Leaf mould is a wonderfully nutrient-rich compost. It's earthy, dark, crumbly and amazing.
In autumn, I love collecting leaves for leaf mould. Near our house, we have two beautiful big maple trees that show off their colourful beauty come autumn time. They dump a huge amount of orange, red and yellow leaves that cover the grass in a thick blanket.
A little further on there are two massive oak trees, also shedding their leaves.
Even if your street has no deciduous trees on it, I'm sure somewhere close to you at least, there is a bounty of fallen leaves. Make the most of what nature is offering, turn those leaves into the magic that is leaf compost.
What is leaf mould?
It is compost that is made up purely of leaves that have decomposed and broken down.
It's fantastic for your garden for moisture retention, as a soil conditioner and ensures your soil doesn't leach nutrients. It also contains a massive amount of minerals and provides nutrients to all the beneficial microbes you want in your garden.
Leaf mould can be used to enrich your pre-existing garden beds, just add it to the top of your soil or mix it in with compost. It can be used as a mulch around your plants to help with water retention. It can also be used in a homemade seed-raising mix.
How to make it
Leaf mould is so easy to make BUT it takes a long time, so it's not just a matter of scooping up the decomposing leaves on the grass and chucking those in your garden. The leaf mould you make today won't be ready until at least autumn next year.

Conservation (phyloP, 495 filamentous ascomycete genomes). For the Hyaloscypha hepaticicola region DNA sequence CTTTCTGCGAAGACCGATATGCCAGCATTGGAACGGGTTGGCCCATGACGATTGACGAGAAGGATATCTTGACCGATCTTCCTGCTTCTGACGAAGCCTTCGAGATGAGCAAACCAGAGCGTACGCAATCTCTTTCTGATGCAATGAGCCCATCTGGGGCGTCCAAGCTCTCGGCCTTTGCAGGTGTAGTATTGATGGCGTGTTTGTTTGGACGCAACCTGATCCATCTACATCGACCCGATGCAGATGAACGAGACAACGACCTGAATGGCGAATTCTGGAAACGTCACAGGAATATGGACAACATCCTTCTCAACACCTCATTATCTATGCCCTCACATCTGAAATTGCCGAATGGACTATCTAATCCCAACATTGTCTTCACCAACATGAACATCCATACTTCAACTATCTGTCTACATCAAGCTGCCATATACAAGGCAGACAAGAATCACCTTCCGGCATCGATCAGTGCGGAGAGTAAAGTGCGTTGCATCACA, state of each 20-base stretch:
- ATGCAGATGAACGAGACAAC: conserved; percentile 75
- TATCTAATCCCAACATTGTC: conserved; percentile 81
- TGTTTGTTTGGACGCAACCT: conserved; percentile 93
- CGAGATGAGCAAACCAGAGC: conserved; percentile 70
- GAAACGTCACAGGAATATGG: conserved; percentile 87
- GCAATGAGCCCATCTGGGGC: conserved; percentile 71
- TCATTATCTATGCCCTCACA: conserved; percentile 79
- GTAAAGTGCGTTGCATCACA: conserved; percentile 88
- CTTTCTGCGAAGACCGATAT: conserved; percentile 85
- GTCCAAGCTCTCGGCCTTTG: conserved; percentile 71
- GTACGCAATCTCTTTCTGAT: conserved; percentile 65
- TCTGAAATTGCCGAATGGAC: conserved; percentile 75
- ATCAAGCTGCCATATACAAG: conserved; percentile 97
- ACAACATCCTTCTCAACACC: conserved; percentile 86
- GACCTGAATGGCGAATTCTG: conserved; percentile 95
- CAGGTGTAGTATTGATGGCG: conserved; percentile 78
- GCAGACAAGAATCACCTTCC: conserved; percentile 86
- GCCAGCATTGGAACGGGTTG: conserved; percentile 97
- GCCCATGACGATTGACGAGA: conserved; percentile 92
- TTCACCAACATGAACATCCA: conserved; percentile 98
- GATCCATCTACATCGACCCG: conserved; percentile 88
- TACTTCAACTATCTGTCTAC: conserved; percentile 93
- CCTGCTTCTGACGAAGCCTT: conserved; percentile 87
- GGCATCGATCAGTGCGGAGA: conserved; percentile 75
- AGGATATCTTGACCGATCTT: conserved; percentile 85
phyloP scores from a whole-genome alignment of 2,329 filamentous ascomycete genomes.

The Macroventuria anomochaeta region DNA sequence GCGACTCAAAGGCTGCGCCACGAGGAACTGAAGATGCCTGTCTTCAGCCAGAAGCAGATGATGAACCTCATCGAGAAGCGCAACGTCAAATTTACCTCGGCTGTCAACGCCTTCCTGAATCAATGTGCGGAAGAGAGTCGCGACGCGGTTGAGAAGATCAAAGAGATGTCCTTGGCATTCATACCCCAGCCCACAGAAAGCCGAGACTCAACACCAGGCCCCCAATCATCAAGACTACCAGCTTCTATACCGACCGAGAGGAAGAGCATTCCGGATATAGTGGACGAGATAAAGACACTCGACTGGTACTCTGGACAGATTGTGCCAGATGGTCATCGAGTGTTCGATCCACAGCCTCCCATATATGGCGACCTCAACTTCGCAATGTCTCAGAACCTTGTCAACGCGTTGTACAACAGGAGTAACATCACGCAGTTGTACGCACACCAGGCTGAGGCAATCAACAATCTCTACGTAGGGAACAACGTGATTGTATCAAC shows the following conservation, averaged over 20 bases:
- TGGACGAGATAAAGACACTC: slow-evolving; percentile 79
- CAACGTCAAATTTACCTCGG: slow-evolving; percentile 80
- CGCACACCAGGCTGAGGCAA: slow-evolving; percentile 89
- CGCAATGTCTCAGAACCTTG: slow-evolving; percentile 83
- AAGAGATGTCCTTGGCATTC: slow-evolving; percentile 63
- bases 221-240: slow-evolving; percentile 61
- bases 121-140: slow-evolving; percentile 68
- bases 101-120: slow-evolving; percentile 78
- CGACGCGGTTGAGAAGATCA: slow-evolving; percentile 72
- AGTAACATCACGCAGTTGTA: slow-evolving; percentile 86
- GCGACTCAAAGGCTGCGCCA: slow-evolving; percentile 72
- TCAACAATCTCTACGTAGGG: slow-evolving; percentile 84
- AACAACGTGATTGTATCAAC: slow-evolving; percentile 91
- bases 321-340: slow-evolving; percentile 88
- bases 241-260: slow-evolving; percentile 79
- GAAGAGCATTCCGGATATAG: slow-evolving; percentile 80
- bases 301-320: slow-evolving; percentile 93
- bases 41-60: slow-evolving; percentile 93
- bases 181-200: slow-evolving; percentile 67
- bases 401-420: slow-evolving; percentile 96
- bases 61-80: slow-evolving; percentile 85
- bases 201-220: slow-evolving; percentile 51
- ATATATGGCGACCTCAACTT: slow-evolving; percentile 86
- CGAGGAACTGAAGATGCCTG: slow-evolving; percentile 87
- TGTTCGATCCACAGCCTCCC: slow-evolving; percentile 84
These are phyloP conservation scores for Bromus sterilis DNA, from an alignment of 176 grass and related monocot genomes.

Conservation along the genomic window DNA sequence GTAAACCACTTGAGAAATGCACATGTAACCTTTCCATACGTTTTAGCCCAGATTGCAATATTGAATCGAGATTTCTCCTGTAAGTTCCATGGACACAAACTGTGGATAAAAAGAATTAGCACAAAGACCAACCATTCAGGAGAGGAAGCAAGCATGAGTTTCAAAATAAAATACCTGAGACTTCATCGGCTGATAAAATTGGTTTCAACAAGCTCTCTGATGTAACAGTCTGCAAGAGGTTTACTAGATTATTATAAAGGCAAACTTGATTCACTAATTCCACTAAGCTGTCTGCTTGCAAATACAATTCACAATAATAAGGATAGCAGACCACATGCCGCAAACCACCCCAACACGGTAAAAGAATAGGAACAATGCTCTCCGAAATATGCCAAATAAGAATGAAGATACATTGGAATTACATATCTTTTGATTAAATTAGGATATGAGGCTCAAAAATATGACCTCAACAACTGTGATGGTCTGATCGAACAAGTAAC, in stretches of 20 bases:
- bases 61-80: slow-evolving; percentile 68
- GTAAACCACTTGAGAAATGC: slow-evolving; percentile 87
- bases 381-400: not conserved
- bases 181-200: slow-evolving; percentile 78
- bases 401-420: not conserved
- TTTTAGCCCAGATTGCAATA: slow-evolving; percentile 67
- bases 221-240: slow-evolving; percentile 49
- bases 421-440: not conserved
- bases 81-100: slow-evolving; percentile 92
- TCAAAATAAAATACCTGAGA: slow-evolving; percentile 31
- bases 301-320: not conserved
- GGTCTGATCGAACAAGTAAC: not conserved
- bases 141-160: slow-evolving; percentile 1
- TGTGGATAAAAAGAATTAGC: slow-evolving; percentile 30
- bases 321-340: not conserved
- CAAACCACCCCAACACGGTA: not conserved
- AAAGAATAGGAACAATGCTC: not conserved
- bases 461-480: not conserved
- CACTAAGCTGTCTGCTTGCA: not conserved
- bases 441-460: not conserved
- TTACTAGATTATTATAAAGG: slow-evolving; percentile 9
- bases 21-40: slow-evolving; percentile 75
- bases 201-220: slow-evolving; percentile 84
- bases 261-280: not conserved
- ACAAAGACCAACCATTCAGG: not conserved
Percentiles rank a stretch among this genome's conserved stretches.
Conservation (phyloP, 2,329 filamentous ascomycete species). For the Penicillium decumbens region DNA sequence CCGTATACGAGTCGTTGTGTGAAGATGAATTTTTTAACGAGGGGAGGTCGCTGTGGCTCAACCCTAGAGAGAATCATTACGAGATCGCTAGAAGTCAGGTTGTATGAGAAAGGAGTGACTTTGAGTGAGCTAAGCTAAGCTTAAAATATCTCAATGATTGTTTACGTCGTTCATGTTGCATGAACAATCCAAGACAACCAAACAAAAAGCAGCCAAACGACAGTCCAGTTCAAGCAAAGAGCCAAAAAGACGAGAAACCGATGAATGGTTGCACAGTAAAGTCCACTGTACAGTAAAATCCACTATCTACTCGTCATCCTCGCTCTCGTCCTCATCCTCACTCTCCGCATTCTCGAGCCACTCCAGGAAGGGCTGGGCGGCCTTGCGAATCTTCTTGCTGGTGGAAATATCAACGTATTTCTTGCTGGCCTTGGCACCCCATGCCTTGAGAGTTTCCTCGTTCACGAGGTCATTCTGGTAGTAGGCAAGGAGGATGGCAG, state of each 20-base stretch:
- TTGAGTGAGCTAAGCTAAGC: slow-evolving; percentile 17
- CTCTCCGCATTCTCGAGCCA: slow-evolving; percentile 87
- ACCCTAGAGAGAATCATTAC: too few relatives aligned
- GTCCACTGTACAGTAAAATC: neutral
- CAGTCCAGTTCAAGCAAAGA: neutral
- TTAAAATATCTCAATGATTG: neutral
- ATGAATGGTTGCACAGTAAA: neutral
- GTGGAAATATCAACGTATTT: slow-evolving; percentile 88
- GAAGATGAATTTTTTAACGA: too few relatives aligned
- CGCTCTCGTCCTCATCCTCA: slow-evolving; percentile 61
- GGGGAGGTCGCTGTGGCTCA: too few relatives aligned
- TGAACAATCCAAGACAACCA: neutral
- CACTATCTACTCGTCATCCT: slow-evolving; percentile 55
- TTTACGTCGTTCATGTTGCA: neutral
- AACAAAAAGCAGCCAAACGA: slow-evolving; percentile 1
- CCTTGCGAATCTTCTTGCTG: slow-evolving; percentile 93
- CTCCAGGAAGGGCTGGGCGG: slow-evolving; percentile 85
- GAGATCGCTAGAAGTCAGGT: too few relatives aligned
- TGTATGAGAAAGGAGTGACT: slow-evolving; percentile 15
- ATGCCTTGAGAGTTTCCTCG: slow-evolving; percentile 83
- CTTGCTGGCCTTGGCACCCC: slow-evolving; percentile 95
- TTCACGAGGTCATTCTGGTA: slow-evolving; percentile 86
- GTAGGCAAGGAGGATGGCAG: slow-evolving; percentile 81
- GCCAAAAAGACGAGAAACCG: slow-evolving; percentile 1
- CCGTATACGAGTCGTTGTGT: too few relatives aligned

Don't worry though, it takes time but hardly any effort.
So let's make some leaf mould. Firstly, collect your leaves! Fill your basket/bag/wheelbarrow as high as you can. Once the leaves start breaking down they shrink considerably so what seems like a lot isn't that much. Pile those leaves in a heap, in an empty compost bin, in green waste bags or make your own leaf mould cage with a few stakes and some chicken wire.
Then essentially, you just leave those leaves to break down. No other ingredients are added which makes this different from regular compost. This is just pure carbon.
The leaves need to stay damp and not dry out to break down efficiently. When the weather gets hotter, check your leaves to see that they aren't drying out and water as necessary. You want to keep a nice even level of moisture in there.
If you want to speed up the process, you can give the leaves a turn every so often.
What Leaves Can Be Used?
Any fallen leaves from deciduous trees (these are trees that lose their leaves each year) can be used. Certain leaves such as those from oak or birch trees take a lot longer to break down than others, such as maple. The thicker, longer-taking leaves are great in a leaf mould pile, where they can take their time to break down.
*Don't use leaves found in the gutters or on the roads as these may contain toxins and oils from cars, or have been sprayed by pesticides. My local council always sprays our sidewalks, unfortunately.
Check your leaves in autumn next year to see how they are doing. If they're dark and crumbly with an earthy smell it is ready to use.
Have you made this? Tag me and let me know! @home_grown_happinessnz